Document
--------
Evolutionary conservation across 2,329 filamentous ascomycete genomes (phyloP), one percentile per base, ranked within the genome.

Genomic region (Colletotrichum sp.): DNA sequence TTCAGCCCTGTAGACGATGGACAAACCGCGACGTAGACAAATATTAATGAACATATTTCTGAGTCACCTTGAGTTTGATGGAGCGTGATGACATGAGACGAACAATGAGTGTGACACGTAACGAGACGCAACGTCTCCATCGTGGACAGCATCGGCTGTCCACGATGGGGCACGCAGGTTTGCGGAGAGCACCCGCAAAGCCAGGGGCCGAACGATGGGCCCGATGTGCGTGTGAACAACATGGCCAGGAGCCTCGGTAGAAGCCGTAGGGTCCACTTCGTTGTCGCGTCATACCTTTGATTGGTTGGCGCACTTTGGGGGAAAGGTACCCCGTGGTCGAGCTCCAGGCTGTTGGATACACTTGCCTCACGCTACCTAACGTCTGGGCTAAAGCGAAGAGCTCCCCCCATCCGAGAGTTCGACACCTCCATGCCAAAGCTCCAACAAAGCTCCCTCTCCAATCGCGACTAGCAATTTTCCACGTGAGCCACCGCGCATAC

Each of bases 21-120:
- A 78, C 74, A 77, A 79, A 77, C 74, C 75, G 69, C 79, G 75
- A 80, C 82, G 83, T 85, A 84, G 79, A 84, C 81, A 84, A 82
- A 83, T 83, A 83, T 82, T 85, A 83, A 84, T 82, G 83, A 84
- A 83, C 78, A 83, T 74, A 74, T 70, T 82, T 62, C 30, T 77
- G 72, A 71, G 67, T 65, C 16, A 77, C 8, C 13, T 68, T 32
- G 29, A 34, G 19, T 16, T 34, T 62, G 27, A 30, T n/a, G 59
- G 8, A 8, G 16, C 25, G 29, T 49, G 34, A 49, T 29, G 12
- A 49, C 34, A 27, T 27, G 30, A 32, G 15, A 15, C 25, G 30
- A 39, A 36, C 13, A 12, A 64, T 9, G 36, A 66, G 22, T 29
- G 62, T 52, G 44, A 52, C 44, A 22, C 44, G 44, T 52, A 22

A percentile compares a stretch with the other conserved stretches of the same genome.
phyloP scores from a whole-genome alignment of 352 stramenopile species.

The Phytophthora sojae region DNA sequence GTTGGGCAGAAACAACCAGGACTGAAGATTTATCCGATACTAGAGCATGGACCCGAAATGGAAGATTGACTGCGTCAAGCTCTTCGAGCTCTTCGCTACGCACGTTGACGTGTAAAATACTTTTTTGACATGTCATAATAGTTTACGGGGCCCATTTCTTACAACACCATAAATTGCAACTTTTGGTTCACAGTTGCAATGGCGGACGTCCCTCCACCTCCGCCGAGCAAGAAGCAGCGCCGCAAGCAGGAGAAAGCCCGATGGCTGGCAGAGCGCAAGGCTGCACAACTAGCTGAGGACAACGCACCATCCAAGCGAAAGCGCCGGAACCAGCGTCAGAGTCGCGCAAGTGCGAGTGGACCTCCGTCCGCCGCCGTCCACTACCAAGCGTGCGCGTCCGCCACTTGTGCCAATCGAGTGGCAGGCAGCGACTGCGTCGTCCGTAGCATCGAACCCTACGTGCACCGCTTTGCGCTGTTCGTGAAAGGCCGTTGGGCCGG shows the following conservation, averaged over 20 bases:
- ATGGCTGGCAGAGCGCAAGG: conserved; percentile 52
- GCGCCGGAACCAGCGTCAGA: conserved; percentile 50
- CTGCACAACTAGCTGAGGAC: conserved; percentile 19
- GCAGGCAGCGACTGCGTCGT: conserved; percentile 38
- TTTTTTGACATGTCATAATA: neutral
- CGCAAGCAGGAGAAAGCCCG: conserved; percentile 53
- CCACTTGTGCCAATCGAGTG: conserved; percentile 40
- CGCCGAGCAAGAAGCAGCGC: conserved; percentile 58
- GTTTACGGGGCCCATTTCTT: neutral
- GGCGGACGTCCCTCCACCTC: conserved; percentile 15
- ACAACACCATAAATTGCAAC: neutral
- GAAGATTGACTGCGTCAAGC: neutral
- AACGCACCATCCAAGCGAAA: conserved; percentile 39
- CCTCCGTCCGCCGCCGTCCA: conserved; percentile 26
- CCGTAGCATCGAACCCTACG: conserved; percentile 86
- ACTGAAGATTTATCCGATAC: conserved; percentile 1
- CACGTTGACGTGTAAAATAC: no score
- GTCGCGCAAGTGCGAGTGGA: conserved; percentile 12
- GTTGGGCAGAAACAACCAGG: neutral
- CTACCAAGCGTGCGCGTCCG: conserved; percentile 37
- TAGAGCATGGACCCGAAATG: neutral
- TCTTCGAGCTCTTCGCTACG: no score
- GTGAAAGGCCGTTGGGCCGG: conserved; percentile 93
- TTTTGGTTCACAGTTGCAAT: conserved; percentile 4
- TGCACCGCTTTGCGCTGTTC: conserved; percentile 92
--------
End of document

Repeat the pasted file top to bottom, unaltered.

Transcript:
Evolutionary conservation across 2,329 filamentous ascomycete genomes (phyloP), one percentile per base, ranked within the genome.

Genomic region (Colletotrichum sp.): DNA sequence TTCAGCCCTGTAGACGATGGACAAACCGCGACGTAGACAAATATTAATGAACATATTTCTGAGTCACCTTGAGTTTGATGGAGCGTGATGACATGAGACGAACAATGAGTGTGACACGTAACGAGACGCAACGTCTCCATCGTGGACAGCATCGGCTGTCCACGATGGGGCACGCAGGTTTGCGGAGAGCACCCGCAAAGCCAGGGGCCGAACGATGGGCCCGATGTGCGTGTGAACAACATGGCCAGGAGCCTCGGTAGAAGCCGTAGGGTCCACTTCGTTGTCGCGTCATACCTTTGATTGGTTGGCGCACTTTGGGGGAAAGGTACCCCGTGGTCGAGCTCCAGGCTGTTGGATACACTTGCCTCACGCTACCTAACGTCTGGGCTAAAGCGAAGAGCTCCCCCCATCCGAGAGTTCGACACCTCCATGCCAAAGCTCCAACAAAGCTCCCTCTCCAATCGCGACTAGCAATTTTCCACGTGAGCCACCGCGCATAC

Each of bases 21-120:
- A 78, C 74, A 77, A 79, A 77, C 74, C 75, G 69, C 79, G 75
- A 80, C 82, G 83, T 85, A 84, G 79, A 84, C 81, A 84, A 82
- A 83, T 83, A 83, T 82, T 85, A 83, A 84, T 82, G 83, A 84
- A 83, C 78, A 83, T 74, A 74, T 70, T 82, T 62, C 30, T 77
- G 72, A 71, G 67, T 65, C 16, A 77, C 8, C 13, T 68, T 32
- G 29, A 34, G 19, T 16, T 34, T 62, G 27, A 30, T n/a, G 59
- G 8, A 8, G 16, C 25, G 29, T 49, G 34, A 49, T 29, G 12
- A 49, C 34, A 27, T 27, G 30, A 32, G 15, A 15, C 25, G 30
- A 39, A 36, C 13, A 12, A 64, T 9, G 36, A 66, G 22, T 29
- G 62, T 52, G 44, A 52, C 44, A 22, C 44, G 44, T 52, A 22

A percentile compares a stretch with the other conserved stretches of the same genome.
phyloP scores from a whole-genome alignment of 352 stramenopile species.

The Phytophthora sojae region DNA sequence GTTGGGCAGAAACAACCAGGACTGAAGATTTATCCGATACTAGAGCATGGACCCGAAATGGAAGATTGACTGCGTCAAGCTCTTCGAGCTCTTCGCTACGCACGTTGACGTGTAAAATACTTTTTTGACATGTCATAATAGTTTACGGGGCCCATTTCTTACAACACCATAAATTGCAACTTTTGGTTCACAGTTGCAATGGCGGACGTCCCTCCACCTCCGCCGAGCAAGAAGCAGCGCCGCAAGCAGGAGAAAGCCCGATGGCTGGCAGAGCGCAAGGCTGCACAACTAGCTGAGGACAACGCACCATCCAAGCGAAAGCGCCGGAACCAGCGTCAGAGTCGCGCAAGTGCGAGTGGACCTCCGTCCGCCGCCGTCCACTACCAAGCGTGCGCGTCCGCCACTTGTGCCAATCGAGTGGCAGGCAGCGACTGCGTCGTCCGTAGCATCGAACCCTACGTGCACCGCTTTGCGCTGTTCGTGAAAGGCCGTTGGGCCGG shows the following conservation, averaged over 20 bases:
- ATGGCTGGCAGAGCGCAAGG: conserved; percentile 52
- GCGCCGGAACCAGCGTCAGA: conserved; percentile 50
- CTGCACAACTAGCTGAGGAC: conserved; percentile 19
- GCAGGCAGCGACTGCGTCGT: conserved; percentile 38
- TTTTTTGACATGTCATAATA: neutral
- CGCAAGCAGGAGAAAGCCCG: conserved; percentile 53
- CCACTTGTGCCAATCGAGTG: conserved; percentile 40
- CGCCGAGCAAGAAGCAGCGC: conserved; percentile 58
- GTTTACGGGGCCCATTTCTT: neutral
- GGCGGACGTCCCTCCACCTC: conserved; percentile 15
- ACAACACCATAAATTGCAAC: neutral
- GAAGATTGACTGCGTCAAGC: neutral
- AACGCACCATCCAAGCGAAA: conserved; percentile 39
- CCTCCGTCCGCCGCCGTCCA: conserved; percentile 26
- CCGTAGCATCGAACCCTACG: conserved; percentile 86
- ACTGAAGATTTATCCGATAC: conserved; percentile 1
- CACGTTGACGTGTAAAATAC: no score
- GTCGCGCAAGTGCGAGTGGA: conserved; percentile 12
- GTTGGGCAGAAACAACCAGG: neutral
- CTACCAAGCGTGCGCGTCCG: conserved; percentile 37
- TAGAGCATGGACCCGAAATG: neutral
- TCTTCGAGCTCTTCGCTACG: no score
- GTGAAAGGCCGTTGGGCCGG: conserved; percentile 93
- TTTTGGTTCACAGTTGCAAT: conserved; percentile 4
- TGCACCGCTTTGCGCTGTTC: conserved; percentile 92